Preparing Students to Enter School
Governor Locke and Superintendent of Public Instruction Terry Bergeson unveiled the first-ever statewide guidelines for kindergarten readiness on October 19. The Washington State Early Learning and Development Benchmarks are voluntary guidelines designed to give parents, preschool teachers and child care providers a common set of expectations of what children need to know before they enter kindergarten to ensure that they are adequately prepared for school. “We want all Washington children ready and eager to learn when they enter school,” the Governor said. “Itís vital that our kids have the proper knowledge and skills they need to succeed. If children arenít adequately prepared for kindergarten, they often fall behind and run the risk of never catching up.” After November 8, more information about the guidelines will be available at: www.governor.wa.gov/earlylearning/.
Reducing Smoking in Washington
Governor Locke and Mary Selecky, secretary for the Department of Health, announced on October 21 a 12 percent drop in the number of smokers in the state. This represents approximately 115,000 fewer smokers since the state began its comprehensive tobacco prevention efforts in 2000. “We have successfully reduced smoking rates in Washington, so people can live longer, healthier lives,” the Governor said. “Washington has emerged as a national leader in fighting tobacco use. Our efforts in providing secondhand smoke education, healthcare provider training, anti-tobacco and smoke-free environment campaigns have proven to be effective.” The Governor launched the stateís Tobacco Prevention and Control program in 2000 to reduce tobacco use in the state. The program currently is funded by the settlement of a lawsuit with tobacco companies, federal grants and cigarette taxes.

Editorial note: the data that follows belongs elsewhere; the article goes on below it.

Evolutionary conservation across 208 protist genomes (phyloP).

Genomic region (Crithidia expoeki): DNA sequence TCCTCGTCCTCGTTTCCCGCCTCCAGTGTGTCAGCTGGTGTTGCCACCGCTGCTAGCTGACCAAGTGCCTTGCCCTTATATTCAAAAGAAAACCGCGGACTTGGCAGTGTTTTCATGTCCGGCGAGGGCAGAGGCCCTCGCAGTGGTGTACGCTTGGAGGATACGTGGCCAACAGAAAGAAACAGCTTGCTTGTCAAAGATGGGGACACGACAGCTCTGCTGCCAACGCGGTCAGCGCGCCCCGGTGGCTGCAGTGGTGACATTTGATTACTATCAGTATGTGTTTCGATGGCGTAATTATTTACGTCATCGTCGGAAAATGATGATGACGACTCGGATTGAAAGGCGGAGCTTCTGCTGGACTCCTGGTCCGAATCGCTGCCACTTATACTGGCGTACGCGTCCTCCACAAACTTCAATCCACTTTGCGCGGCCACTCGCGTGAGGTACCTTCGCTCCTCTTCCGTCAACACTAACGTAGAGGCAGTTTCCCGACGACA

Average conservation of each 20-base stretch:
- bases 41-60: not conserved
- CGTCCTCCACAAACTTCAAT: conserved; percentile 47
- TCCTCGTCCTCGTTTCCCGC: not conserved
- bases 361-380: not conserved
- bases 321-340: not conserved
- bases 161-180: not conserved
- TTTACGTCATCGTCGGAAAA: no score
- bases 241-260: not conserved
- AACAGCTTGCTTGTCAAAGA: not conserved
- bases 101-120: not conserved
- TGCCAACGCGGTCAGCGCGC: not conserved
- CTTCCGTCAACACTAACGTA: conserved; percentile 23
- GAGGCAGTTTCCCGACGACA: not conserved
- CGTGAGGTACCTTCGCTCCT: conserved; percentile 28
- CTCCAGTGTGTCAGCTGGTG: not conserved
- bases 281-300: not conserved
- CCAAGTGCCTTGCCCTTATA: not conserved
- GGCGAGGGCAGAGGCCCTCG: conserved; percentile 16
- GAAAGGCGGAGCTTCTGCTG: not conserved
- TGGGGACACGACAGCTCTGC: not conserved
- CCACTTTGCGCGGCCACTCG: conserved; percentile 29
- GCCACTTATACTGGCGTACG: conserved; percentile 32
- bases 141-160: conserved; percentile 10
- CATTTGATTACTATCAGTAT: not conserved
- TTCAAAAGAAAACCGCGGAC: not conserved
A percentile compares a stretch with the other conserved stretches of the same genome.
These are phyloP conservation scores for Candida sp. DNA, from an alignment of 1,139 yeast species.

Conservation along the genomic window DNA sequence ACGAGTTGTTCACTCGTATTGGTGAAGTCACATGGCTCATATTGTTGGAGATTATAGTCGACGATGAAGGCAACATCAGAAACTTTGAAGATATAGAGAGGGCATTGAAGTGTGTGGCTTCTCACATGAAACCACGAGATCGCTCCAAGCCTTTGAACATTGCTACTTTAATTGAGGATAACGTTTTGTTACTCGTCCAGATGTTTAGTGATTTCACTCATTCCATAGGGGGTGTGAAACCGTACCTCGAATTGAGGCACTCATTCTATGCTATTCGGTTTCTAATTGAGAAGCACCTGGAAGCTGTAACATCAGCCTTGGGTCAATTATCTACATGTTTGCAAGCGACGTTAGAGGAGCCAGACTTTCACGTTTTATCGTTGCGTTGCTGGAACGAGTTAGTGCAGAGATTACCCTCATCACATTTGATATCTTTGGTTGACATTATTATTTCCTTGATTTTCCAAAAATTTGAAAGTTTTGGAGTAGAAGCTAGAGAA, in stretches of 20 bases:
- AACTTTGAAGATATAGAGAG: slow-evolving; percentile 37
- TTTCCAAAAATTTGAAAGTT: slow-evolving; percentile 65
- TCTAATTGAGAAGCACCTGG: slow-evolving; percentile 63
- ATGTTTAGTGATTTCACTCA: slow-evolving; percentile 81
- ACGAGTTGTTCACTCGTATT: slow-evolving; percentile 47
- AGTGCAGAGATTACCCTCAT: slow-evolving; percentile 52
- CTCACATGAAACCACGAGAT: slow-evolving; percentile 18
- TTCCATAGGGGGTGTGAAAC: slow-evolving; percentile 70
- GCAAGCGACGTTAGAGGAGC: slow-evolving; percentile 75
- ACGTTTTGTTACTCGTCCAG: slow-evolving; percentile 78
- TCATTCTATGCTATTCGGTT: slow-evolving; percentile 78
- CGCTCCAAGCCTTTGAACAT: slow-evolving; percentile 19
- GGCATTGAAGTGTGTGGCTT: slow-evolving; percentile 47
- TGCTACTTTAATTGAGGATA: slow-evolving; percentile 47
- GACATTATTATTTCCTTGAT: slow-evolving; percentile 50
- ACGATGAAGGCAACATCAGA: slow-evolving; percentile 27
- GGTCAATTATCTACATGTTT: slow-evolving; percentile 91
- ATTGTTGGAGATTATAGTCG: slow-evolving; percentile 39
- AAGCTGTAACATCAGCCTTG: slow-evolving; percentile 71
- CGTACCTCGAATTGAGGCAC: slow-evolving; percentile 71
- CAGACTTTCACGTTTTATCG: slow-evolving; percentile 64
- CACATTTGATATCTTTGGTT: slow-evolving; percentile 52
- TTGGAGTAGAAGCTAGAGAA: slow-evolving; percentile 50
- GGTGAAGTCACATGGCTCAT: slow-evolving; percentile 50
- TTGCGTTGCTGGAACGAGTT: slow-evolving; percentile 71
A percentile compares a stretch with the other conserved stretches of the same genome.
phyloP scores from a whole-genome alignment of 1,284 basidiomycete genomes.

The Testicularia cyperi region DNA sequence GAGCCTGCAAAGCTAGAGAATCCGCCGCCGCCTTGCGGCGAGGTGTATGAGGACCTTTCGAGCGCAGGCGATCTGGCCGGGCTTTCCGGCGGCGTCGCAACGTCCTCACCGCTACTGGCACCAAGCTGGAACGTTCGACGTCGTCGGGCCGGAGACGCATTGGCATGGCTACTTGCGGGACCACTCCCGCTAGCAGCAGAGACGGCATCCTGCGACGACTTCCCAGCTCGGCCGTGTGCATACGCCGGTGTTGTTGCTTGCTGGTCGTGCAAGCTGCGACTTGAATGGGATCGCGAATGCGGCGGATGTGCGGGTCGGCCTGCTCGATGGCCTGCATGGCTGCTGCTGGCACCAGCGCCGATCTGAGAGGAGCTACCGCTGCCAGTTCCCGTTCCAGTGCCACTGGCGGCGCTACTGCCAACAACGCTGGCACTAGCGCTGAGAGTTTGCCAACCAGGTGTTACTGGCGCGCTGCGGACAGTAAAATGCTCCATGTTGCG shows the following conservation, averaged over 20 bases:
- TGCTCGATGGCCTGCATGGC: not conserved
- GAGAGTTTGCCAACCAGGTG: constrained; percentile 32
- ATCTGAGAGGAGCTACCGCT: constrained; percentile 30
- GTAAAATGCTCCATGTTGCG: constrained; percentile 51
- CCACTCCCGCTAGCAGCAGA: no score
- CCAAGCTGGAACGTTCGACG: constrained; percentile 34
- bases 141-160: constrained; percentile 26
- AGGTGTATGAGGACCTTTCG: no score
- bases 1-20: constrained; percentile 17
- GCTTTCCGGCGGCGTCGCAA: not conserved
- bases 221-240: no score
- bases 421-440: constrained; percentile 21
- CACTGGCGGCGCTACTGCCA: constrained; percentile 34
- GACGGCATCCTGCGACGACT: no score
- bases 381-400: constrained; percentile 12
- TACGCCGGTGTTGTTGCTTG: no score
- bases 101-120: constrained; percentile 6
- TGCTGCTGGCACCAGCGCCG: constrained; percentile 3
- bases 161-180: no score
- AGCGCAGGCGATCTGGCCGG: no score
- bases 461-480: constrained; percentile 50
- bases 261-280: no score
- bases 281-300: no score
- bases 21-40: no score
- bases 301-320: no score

Creating a Sustainable State
Governor Locke directed state agencies to adopt more environmentally friendly practices and called for more aggressive actions to combat global warming on October 20. The Governor signed an executive order directing that all new state buildings be built to green building standards. It also directs a decrease in petroleum use throughout state fleets by 20 percent in five years and orders a 10 percent reduction of energy use by state facilities, on top of the 10 percent ordered in 2001. Additionally, it requests a 30 percent reduction in paper use and an increase in purchases of paper with higher recycled content. “State government must continue to ensure that our investments in government facilities and operations provide long-term social, economic and environmental benefit,” the Governor said. ďThese actions will help both the environment and taxpayers.Ē
10/25: Port Angeles Chamber of Commerce Luncheon
10/26: Weekly News Conference, Olympia
10/26: Foundation for Early Learning, Seattle
10/26: KCTS “Ask the Governor,” Seattle
10/28: Promise Scholarship Ceremony, Pullman